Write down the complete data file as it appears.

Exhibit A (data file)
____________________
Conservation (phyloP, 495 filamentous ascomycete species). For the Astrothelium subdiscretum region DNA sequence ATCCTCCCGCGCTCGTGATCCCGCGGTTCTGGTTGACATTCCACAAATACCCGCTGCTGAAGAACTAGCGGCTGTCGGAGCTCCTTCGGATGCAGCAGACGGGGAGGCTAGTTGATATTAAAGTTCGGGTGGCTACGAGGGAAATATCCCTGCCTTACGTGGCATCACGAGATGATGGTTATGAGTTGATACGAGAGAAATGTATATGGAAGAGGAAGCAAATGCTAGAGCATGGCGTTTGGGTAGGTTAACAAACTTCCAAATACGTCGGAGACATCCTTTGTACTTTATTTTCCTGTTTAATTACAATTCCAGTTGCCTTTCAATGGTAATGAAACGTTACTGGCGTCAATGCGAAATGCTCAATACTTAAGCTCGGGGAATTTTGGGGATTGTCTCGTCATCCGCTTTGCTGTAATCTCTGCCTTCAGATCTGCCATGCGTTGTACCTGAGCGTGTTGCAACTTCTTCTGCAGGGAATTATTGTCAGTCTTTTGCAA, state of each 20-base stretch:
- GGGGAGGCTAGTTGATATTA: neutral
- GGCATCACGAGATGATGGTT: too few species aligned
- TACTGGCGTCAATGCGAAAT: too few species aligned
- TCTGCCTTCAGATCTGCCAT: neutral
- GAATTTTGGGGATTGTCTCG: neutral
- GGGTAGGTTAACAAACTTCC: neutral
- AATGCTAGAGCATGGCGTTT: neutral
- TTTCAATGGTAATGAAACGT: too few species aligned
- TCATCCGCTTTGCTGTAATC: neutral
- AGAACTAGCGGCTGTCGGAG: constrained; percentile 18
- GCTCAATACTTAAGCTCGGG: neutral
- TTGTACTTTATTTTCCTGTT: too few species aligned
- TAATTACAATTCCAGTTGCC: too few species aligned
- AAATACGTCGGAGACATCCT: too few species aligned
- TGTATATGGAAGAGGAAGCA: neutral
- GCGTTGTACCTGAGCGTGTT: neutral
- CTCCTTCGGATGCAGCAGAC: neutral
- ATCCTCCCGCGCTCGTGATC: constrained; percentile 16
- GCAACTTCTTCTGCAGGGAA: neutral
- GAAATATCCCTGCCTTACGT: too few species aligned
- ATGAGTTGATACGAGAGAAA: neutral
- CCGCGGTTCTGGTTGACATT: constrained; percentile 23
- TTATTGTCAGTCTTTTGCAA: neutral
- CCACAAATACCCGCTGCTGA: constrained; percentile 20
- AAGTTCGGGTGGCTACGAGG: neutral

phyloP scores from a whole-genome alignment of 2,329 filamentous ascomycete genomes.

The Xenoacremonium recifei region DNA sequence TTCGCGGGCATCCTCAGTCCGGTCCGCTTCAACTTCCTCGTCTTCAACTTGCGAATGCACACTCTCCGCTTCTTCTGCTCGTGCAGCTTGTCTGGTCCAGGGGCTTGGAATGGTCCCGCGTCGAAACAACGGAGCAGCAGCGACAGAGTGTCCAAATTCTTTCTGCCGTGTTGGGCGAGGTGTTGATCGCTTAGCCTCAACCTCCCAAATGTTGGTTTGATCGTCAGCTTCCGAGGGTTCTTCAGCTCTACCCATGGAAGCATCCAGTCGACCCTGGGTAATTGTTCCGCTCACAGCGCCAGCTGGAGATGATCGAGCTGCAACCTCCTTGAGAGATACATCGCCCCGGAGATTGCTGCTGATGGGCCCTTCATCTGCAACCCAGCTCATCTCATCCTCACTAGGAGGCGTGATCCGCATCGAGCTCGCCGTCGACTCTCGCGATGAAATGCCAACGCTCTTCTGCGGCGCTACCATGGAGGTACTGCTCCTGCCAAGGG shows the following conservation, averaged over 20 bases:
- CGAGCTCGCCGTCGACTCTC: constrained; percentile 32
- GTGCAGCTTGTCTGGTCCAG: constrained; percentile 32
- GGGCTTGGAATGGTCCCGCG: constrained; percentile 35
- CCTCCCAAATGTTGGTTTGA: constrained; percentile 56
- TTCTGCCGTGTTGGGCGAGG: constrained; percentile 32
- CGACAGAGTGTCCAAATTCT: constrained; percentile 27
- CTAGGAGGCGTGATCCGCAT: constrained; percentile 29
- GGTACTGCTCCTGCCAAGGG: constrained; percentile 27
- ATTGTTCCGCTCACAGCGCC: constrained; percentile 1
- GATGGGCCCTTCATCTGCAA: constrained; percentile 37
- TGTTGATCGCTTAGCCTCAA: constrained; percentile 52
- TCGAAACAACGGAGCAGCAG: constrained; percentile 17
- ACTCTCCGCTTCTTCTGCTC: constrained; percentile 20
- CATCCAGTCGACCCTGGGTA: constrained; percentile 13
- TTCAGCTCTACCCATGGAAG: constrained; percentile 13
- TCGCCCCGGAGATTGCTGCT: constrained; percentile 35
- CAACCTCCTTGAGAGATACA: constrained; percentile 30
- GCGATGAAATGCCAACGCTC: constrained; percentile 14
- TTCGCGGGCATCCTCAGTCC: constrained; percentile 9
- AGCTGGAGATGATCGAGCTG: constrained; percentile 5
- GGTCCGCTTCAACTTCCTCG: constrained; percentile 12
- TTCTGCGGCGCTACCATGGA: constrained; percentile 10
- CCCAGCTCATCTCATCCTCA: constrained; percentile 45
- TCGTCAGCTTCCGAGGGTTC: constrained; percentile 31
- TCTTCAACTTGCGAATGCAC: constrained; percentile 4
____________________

Conservation (phyloP, 495 filamentous ascomycete species). For the Astrothelium subdiscretum region DNA sequence ATCCTCCCGCGCTCGTGATCCCGCGGTTCTGGTTGACATTCCACAAATACCCGCTGCTGAAGAACTAGCGGCTGTCGGAGCTCCTTCGGATGCAGCAGACGGGGAGGCTAGTTGATATTAAAGTTCGGGTGGCTACGAGGGAAATATCCCTGCCTTACGTGGCATCACGAGATGATGGTTATGAGTTGATACGAGAGAAATGTATATGGAAGAGGAAGCAAATGCTAGAGCATGGCGTTTGGGTAGGTTAACAAACTTCCAAATACGTCGGAGACATCCTTTGTACTTTATTTTCCTGTTTAATTACAATTCCAGTTGCCTTTCAATGGTAATGAAACGTTACTGGCGTCAATGCGAAATGCTCAATACTTAAGCTCGGGGAATTTTGGGGATTGTCTCGTCATCCGCTTTGCTGTAATCTCTGCCTTCAGATCTGCCATGCGTTGTACCTGAGCGTGTTGCAACTTCTTCTGCAGGGAATTATTGTCAGTCTTTTGCAA, state of each 20-base stretch:
- GGGGAGGCTAGTTGATATTA: neutral
- GGCATCACGAGATGATGGTT: too few species aligned
- TACTGGCGTCAATGCGAAAT: too few species aligned
- TCTGCCTTCAGATCTGCCAT: neutral
- GAATTTTGGGGATTGTCTCG: neutral
- GGGTAGGTTAACAAACTTCC: neutral
- AATGCTAGAGCATGGCGTTT: neutral
- TTTCAATGGTAATGAAACGT: too few species aligned
- TCATCCGCTTTGCTGTAATC: neutral
- AGAACTAGCGGCTGTCGGAG: constrained; percentile 18
- GCTCAATACTTAAGCTCGGG: neutral
- TTGTACTTTATTTTCCTGTT: too few species aligned
- TAATTACAATTCCAGTTGCC: too few species aligned
- AAATACGTCGGAGACATCCT: too few species aligned
- TGTATATGGAAGAGGAAGCA: neutral
- GCGTTGTACCTGAGCGTGTT: neutral
- CTCCTTCGGATGCAGCAGAC: neutral
- ATCCTCCCGCGCTCGTGATC: constrained; percentile 16
- GCAACTTCTTCTGCAGGGAA: neutral
- GAAATATCCCTGCCTTACGT: too few species aligned
- ATGAGTTGATACGAGAGAAA: neutral
- CCGCGGTTCTGGTTGACATT: constrained; percentile 23
- TTATTGTCAGTCTTTTGCAA: neutral
- CCACAAATACCCGCTGCTGA: constrained; percentile 20
- AAGTTCGGGTGGCTACGAGG: neutral

phyloP scores from a whole-genome alignment of 2,329 filamentous ascomycete genomes.

The Xenoacremonium recifei region DNA sequence TTCGCGGGCATCCTCAGTCCGGTCCGCTTCAACTTCCTCGTCTTCAACTTGCGAATGCACACTCTCCGCTTCTTCTGCTCGTGCAGCTTGTCTGGTCCAGGGGCTTGGAATGGTCCCGCGTCGAAACAACGGAGCAGCAGCGACAGAGTGTCCAAATTCTTTCTGCCGTGTTGGGCGAGGTGTTGATCGCTTAGCCTCAACCTCCCAAATGTTGGTTTGATCGTCAGCTTCCGAGGGTTCTTCAGCTCTACCCATGGAAGCATCCAGTCGACCCTGGGTAATTGTTCCGCTCACAGCGCCAGCTGGAGATGATCGAGCTGCAACCTCCTTGAGAGATACATCGCCCCGGAGATTGCTGCTGATGGGCCCTTCATCTGCAACCCAGCTCATCTCATCCTCACTAGGAGGCGTGATCCGCATCGAGCTCGCCGTCGACTCTCGCGATGAAATGCCAACGCTCTTCTGCGGCGCTACCATGGAGGTACTGCTCCTGCCAAGGG shows the following conservation, averaged over 20 bases:
- CGAGCTCGCCGTCGACTCTC: constrained; percentile 32
- GTGCAGCTTGTCTGGTCCAG: constrained; percentile 32
- GGGCTTGGAATGGTCCCGCG: constrained; percentile 35
- CCTCCCAAATGTTGGTTTGA: constrained; percentile 56
- TTCTGCCGTGTTGGGCGAGG: constrained; percentile 32
- CGACAGAGTGTCCAAATTCT: constrained; percentile 27
- CTAGGAGGCGTGATCCGCAT: constrained; percentile 29
- GGTACTGCTCCTGCCAAGGG: constrained; percentile 27
- ATTGTTCCGCTCACAGCGCC: constrained; percentile 1
- GATGGGCCCTTCATCTGCAA: constrained; percentile 37
- TGTTGATCGCTTAGCCTCAA: constrained; percentile 52
- TCGAAACAACGGAGCAGCAG: constrained; percentile 17
- ACTCTCCGCTTCTTCTGCTC: constrained; percentile 20
- CATCCAGTCGACCCTGGGTA: constrained; percentile 13
- TTCAGCTCTACCCATGGAAG: constrained; percentile 13
- TCGCCCCGGAGATTGCTGCT: constrained; percentile 35
- CAACCTCCTTGAGAGATACA: constrained; percentile 30
- GCGATGAAATGCCAACGCTC: constrained; percentile 14
- TTCGCGGGCATCCTCAGTCC: constrained; percentile 9
- AGCTGGAGATGATCGAGCTG: constrained; percentile 5
- GGTCCGCTTCAACTTCCTCG: constrained; percentile 12
- TTCTGCGGCGCTACCATGGA: constrained; percentile 10
- CCCAGCTCATCTCATCCTCA: constrained; percentile 45
- TCGTCAGCTTCCGAGGGTTC: constrained; percentile 31
- TCTTCAACTTGCGAATGCAC: constrained; percentile 4